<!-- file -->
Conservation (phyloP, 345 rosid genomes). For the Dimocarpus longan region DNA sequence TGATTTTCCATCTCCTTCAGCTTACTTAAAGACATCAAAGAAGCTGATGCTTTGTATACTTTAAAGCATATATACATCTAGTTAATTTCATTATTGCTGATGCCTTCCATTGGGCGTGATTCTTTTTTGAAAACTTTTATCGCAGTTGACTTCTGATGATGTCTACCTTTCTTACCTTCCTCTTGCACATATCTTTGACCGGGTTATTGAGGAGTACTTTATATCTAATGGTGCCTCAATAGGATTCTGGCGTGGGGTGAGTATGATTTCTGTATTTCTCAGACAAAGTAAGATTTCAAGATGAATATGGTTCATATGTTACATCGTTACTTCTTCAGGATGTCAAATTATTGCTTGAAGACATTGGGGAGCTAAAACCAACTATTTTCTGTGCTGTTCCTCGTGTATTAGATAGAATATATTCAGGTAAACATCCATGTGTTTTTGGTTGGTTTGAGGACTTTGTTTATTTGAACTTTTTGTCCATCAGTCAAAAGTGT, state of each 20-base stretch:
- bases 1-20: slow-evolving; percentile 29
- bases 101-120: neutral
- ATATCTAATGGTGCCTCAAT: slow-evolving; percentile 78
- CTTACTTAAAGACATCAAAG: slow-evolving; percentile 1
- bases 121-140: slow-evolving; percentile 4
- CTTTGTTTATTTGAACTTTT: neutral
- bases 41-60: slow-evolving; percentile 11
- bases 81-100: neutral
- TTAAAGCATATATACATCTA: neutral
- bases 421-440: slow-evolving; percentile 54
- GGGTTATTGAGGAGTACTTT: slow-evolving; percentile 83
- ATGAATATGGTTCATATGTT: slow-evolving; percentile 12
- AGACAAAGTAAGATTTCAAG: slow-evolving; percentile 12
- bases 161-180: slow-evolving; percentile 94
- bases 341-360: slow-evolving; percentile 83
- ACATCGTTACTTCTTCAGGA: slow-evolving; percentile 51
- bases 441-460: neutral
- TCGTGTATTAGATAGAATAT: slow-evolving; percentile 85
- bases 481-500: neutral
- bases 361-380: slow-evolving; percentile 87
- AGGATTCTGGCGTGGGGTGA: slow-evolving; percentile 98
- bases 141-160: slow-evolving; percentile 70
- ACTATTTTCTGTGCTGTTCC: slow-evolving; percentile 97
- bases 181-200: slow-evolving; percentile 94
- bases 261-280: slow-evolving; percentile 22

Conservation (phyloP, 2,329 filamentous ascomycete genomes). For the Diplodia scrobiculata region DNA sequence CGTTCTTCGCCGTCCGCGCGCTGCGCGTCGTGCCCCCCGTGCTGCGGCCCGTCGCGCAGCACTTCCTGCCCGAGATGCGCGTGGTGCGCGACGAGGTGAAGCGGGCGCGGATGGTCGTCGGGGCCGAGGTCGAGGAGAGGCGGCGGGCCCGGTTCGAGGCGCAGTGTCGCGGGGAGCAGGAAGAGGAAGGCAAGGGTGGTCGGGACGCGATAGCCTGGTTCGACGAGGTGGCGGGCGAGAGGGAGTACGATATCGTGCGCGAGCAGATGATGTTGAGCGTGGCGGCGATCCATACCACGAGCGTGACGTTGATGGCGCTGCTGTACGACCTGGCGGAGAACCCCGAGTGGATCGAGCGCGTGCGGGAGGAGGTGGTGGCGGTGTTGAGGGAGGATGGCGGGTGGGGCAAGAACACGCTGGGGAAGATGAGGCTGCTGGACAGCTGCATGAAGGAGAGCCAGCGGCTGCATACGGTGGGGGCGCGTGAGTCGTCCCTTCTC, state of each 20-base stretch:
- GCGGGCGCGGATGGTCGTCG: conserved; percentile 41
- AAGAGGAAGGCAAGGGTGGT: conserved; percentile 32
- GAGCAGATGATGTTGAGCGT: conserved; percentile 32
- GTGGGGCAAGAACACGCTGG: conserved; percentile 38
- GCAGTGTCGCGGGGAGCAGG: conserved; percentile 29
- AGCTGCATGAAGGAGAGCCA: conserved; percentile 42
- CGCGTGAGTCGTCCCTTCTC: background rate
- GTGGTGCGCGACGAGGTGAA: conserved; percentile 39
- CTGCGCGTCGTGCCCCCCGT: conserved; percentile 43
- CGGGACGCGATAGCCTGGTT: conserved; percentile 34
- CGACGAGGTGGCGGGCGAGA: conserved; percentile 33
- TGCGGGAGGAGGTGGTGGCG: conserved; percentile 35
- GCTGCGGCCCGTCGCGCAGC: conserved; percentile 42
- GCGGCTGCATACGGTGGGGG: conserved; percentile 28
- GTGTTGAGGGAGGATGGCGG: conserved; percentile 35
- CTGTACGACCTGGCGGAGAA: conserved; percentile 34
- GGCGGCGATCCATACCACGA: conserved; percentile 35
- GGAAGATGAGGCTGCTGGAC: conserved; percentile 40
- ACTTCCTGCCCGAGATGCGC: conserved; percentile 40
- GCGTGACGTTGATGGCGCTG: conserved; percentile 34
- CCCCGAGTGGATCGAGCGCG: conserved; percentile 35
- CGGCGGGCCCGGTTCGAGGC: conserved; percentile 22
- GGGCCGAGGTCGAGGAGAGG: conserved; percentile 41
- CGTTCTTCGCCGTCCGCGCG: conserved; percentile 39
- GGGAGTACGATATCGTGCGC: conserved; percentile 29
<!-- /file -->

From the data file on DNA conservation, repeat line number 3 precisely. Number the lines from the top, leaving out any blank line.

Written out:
- bases 101-120: neutral